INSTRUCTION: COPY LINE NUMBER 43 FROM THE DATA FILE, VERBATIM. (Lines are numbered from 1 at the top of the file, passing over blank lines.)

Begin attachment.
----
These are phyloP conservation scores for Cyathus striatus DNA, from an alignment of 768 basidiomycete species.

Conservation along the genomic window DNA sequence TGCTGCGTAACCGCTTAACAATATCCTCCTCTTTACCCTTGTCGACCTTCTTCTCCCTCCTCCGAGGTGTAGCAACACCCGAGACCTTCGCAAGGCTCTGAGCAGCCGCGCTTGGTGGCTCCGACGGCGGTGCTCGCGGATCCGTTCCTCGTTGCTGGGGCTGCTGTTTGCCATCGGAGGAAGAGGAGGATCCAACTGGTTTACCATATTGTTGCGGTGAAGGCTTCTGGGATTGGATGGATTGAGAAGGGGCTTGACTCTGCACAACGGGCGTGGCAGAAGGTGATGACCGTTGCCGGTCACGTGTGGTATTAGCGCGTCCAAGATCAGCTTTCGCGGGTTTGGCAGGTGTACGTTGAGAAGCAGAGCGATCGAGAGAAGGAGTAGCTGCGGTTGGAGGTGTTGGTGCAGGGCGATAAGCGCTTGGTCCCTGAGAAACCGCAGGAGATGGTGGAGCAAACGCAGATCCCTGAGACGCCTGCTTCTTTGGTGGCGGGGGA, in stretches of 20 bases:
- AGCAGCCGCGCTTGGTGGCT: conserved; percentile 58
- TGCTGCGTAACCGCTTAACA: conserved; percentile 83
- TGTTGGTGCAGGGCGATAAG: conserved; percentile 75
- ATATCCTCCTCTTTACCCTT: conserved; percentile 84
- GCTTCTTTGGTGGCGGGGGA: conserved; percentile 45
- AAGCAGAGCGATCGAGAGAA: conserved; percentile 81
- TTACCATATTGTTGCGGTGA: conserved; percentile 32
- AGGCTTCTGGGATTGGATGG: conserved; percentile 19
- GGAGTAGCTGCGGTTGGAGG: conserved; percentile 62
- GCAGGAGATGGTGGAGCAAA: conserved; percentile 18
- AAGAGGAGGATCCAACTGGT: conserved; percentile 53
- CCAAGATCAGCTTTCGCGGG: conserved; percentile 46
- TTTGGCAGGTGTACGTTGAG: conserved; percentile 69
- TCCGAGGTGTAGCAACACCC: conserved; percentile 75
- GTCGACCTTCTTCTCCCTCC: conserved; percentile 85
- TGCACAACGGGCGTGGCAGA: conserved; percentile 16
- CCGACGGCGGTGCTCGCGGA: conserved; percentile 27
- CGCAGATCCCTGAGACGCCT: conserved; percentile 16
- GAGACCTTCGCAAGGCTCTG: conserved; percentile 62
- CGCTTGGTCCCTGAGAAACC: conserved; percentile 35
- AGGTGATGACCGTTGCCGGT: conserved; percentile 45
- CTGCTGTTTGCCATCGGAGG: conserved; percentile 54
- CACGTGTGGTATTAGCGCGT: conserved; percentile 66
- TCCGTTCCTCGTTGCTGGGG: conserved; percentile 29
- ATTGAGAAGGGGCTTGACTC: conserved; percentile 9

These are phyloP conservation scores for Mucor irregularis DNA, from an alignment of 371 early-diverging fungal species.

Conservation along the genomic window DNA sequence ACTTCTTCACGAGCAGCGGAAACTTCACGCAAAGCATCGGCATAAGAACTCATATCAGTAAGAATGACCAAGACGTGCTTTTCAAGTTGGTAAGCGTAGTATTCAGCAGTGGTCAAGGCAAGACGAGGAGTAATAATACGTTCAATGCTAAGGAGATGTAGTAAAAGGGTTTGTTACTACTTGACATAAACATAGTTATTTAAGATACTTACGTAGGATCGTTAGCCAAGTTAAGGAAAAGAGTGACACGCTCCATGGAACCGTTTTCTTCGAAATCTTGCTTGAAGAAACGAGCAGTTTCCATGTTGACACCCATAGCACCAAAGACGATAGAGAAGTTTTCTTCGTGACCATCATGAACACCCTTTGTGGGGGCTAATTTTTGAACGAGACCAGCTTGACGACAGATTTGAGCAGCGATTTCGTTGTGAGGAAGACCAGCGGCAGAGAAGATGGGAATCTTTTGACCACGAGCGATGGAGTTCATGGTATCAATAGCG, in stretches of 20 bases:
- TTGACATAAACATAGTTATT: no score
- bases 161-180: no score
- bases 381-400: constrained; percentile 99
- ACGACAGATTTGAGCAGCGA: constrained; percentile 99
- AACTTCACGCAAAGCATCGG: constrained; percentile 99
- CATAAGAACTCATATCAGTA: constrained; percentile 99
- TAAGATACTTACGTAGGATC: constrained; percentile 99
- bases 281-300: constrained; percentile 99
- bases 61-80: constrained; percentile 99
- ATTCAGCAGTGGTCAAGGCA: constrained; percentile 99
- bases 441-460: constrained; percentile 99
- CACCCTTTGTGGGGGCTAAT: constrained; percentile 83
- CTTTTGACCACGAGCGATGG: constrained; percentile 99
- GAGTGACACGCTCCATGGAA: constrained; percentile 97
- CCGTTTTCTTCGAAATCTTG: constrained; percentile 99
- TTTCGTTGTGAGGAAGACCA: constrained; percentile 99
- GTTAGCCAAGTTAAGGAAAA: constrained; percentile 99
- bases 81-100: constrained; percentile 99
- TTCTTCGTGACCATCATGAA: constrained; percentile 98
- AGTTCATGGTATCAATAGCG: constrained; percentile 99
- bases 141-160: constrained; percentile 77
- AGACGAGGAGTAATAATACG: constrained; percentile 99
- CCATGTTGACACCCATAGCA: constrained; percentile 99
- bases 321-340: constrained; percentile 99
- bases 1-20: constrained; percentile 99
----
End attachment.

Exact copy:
- GAGTGACACGCTCCATGGAA: constrained; percentile 97